Standard Article

Decision Support Systems, Environmental


  1. C. Paul Nathanail

Published Online: 15 JAN 2013

DOI: 10.1002/9780470057339.vad008.pub2

Encyclopedia of Environmetrics

Encyclopedia of Environmetrics

How to Cite

Paul Nathanail, C. 2013. Decision Support Systems, Environmental . Encyclopedia of Environmetrics. 2.

Author Information

  1. University of Nottingham and Land Quality Management Ltd, Nottingham, UK

Publication History

  1. Published Online: 15 JAN 2013


Decisions involving environmental aspects are complex. The underlying environmental processes are tackled by teams that are invariably multidisciplinary in nature and involve sundry specialists: earth, physical, chemical, geochemical, biological, benthic, and ecological sciences. Many decisions, such as water resources allocation, irrigation and agricultural practices, toxic waste management, industrial effluent regulation, acid rain mitigation, and climate change accommodation are interrelated. The solution or mitigation of one problem usually affects another. In addition, the constraints to these solutions are legion: economic considerations for remedial costs, social values of clean water and air, political and public opinions on biodiversity, and so on. Environmental decision makers and policy advisors need to consider all these complex factors in their decision-making and policy-building processes. The purpose of this article is to discuss the tools that an environmental manager may need to support decision-making processes. With the advent of information technology, this article focuses on the possible use of computer systems to provide the support. Their design, implementation, advantages, and disadvantages are discussed and examples of applications and future directions are given. These systems are called environmental decision support systems.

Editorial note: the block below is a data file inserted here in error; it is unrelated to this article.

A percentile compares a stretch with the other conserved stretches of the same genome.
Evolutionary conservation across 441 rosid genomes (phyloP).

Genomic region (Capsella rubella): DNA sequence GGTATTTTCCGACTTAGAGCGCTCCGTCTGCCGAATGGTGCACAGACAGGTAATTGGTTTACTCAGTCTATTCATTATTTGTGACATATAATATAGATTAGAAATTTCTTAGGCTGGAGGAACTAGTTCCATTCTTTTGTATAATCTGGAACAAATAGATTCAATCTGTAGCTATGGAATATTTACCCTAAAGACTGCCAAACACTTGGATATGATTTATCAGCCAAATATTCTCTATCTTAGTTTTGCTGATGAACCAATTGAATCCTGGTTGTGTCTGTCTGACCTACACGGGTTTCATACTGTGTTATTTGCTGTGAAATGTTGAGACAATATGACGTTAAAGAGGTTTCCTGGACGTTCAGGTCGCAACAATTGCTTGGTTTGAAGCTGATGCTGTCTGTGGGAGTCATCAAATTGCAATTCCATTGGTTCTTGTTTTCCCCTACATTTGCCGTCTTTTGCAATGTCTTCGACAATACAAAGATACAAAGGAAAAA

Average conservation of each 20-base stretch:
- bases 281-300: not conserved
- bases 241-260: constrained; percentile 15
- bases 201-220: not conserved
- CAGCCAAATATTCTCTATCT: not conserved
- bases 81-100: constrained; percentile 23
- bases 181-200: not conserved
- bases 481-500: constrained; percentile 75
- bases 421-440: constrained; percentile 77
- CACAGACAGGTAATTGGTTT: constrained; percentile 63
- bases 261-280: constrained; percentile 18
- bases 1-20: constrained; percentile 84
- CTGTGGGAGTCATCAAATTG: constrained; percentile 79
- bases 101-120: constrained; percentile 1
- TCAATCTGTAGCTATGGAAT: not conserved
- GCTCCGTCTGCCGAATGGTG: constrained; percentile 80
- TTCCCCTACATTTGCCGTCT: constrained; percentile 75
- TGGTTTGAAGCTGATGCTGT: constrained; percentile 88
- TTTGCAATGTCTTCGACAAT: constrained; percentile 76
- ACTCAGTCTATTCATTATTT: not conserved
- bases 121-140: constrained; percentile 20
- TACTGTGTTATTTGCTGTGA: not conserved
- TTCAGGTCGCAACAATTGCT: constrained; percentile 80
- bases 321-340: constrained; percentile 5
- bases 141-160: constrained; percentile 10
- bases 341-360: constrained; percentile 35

• GIS;
  • risk analysis;
  • biodiversity;
  • data bases;
  • system design;
  • uncertainty